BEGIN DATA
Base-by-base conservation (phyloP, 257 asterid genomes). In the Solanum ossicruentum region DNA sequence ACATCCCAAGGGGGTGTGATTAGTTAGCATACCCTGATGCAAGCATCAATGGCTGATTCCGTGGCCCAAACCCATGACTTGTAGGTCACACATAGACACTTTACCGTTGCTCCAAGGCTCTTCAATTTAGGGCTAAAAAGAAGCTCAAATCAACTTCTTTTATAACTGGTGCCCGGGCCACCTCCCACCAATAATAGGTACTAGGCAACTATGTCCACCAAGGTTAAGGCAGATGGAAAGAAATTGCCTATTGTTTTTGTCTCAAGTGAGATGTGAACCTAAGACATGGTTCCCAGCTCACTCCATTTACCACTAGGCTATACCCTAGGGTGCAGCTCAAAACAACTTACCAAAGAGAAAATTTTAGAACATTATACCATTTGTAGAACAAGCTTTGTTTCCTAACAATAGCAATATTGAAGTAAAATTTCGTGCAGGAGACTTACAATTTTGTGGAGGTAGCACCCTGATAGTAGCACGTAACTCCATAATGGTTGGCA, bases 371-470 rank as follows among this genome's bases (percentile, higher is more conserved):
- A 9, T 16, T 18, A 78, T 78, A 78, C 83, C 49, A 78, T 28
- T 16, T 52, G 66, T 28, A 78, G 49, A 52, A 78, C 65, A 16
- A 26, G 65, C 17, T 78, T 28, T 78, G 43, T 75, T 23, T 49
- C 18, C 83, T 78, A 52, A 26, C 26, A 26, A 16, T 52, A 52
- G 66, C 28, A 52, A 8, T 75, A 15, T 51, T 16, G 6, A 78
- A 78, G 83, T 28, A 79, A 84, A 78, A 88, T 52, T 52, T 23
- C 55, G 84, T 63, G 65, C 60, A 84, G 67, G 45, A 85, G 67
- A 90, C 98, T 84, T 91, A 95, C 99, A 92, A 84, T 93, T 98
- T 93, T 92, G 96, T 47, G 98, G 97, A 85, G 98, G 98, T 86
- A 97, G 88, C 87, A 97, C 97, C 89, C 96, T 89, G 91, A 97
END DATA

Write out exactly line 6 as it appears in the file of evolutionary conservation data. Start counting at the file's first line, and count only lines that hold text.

- G 66, C 28, A 52, A 8, T 75, A 15, T 51, T 16, G 6, A 78